A Japanese Housewife Works to Save Water
CHOFU, JAPAN — IN Japan, water is a precious commodity. A Tokyo housewife describes her care in using it:
"Ten years ago, when I moved with my family from Hiroshima to Chofu, in the Tokyo suburbs, I was surprised by the quality of the running water. I quickly learned that it is because the water is pumped directly from the regional subsoil, not filtered. This is an exception around Tokyo.
"I try my hardest to conserve water. I've put a brick and a capped bottle in the toilet tank. I never wash the dishes under running water. When I wash up or brush my teeth, I always turn off the faucet. I have tried to teach my children to do the same.
"Each day ends with a Japanese bath. As is traditional, we all bathe in the same water. Everyone washes up before getting in the bath. After bathing, I drink several glasses of water, which does me no end of good.
"For laundry, I try to reuse the bath water from the night before. Between springtime and autumn, it stays warm until morning. The rest of the year, I use cold water like most Japanese. Some of my neighbors have bought washing machines, but I prefer to do without one. I often have to scold my children, who want to wash their clothes after wearing them only once.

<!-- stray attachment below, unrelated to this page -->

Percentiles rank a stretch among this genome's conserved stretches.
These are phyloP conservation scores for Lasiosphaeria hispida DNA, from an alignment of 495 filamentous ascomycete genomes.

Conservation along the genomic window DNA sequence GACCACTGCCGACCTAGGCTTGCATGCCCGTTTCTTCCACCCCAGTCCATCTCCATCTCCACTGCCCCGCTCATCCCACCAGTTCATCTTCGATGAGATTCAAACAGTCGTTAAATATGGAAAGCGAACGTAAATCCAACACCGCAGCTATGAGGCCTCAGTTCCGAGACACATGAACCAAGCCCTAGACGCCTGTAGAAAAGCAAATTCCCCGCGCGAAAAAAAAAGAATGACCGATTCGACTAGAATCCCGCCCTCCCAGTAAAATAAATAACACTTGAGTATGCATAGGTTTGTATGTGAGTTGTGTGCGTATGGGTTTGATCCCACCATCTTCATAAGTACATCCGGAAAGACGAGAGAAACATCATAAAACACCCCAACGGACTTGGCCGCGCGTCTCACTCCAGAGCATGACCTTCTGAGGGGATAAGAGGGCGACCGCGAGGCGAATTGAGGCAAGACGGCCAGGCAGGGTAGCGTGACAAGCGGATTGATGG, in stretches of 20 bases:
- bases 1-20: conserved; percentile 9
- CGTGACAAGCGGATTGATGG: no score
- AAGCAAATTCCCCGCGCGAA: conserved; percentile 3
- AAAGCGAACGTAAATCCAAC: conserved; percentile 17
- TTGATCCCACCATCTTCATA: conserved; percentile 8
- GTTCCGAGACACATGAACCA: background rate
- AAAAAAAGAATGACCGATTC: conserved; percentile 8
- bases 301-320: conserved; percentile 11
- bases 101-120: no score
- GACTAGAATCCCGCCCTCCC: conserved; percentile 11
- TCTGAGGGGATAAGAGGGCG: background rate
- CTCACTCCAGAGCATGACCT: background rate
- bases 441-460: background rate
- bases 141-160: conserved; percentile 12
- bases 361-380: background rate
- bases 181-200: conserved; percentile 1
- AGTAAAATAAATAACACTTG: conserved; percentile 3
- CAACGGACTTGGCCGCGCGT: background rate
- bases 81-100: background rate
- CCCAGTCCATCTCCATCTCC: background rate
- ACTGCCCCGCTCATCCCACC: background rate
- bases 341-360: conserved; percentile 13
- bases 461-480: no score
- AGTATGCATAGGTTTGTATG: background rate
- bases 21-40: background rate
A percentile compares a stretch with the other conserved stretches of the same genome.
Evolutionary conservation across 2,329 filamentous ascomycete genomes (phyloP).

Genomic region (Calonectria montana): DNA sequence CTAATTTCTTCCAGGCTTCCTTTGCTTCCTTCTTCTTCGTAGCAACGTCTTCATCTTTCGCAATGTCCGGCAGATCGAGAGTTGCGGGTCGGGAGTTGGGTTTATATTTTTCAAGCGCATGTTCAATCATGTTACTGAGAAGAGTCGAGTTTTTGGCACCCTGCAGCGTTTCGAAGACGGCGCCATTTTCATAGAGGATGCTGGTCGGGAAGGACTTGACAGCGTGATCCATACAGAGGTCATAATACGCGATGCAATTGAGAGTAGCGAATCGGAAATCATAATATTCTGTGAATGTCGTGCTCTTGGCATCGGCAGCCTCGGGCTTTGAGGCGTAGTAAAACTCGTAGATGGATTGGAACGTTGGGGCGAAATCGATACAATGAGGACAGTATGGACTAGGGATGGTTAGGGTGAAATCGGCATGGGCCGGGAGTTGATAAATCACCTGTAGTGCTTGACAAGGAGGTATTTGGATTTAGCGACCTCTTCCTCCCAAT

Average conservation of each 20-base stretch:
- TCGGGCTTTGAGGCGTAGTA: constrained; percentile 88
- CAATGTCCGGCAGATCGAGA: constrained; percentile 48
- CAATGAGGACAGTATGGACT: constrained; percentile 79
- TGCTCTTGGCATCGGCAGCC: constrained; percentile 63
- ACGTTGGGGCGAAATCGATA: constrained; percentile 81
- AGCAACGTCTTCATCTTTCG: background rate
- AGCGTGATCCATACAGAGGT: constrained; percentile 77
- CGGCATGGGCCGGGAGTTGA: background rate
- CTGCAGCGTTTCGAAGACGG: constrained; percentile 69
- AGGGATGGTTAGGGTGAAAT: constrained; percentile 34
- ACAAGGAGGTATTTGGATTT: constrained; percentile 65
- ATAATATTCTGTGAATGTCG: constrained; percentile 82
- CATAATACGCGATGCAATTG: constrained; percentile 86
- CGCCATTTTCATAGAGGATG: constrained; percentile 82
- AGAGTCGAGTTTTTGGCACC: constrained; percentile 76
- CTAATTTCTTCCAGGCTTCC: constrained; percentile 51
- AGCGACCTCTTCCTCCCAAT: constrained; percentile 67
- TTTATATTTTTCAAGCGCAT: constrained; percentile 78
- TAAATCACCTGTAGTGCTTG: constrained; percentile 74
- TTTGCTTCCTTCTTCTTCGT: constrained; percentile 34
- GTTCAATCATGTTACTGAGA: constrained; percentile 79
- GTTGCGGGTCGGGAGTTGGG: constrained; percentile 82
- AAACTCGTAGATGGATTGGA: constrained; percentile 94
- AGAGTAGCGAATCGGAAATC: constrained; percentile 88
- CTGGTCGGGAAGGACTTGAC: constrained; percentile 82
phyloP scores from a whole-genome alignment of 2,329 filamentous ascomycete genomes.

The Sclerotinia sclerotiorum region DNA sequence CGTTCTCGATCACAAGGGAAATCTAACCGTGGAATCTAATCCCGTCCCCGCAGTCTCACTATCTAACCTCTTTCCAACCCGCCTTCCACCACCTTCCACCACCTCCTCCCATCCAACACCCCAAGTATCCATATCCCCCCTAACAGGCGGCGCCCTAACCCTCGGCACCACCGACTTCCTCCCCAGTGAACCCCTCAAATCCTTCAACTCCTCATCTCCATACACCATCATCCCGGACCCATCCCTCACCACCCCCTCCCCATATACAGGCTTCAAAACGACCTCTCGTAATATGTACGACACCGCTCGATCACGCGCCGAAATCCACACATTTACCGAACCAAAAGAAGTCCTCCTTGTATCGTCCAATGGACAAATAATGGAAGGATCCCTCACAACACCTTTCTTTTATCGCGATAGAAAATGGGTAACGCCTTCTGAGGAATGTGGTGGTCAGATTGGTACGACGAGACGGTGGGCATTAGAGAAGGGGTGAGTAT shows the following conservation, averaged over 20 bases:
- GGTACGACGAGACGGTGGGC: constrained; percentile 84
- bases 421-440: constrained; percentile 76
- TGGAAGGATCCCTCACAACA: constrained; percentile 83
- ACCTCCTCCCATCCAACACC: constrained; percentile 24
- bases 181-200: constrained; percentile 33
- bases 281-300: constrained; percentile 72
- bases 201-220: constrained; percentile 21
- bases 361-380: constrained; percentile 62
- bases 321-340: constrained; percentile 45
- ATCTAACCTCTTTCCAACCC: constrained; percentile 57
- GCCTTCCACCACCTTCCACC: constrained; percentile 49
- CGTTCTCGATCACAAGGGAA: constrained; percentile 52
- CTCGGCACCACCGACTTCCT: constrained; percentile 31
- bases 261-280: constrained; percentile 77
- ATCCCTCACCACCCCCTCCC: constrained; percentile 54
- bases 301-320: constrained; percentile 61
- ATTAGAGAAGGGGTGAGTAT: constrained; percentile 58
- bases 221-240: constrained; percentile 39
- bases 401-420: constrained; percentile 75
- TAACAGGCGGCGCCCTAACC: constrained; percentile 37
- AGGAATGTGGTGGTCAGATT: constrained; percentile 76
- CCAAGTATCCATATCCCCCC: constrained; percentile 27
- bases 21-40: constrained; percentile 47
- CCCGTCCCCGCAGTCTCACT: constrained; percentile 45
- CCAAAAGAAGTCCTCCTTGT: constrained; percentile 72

"I don't need much water to clean the floor, because we have carpets and tatamis, Japanese bamboo mats. But I'm not happy about the way the cleaners use huge amounts of water and detergent on our stairway. I have wanted to complain, but the cleaners are foreigners, and I can't speak to them.
"I have never lacked water. In 1987 a dry spell meant that in Tokyo they had to ration water. But in Chofu we had the subterranean water.
"If there were no longer enough water, that would be terrible, especially using the toilets. Everyone would again use the river. I'm already afraid that the water in our subsoil will give out, because they are paving over everything here and the rainwater can no longer seep in. I often remember the sweet water of my childhood in the north country, compared to Tokyo's bitter water.
"In Japan, we have a saying: Let things run away with the water, in that way they will be forgotten. I no longer believe this. Today, we cannot let the water run. We must protect it."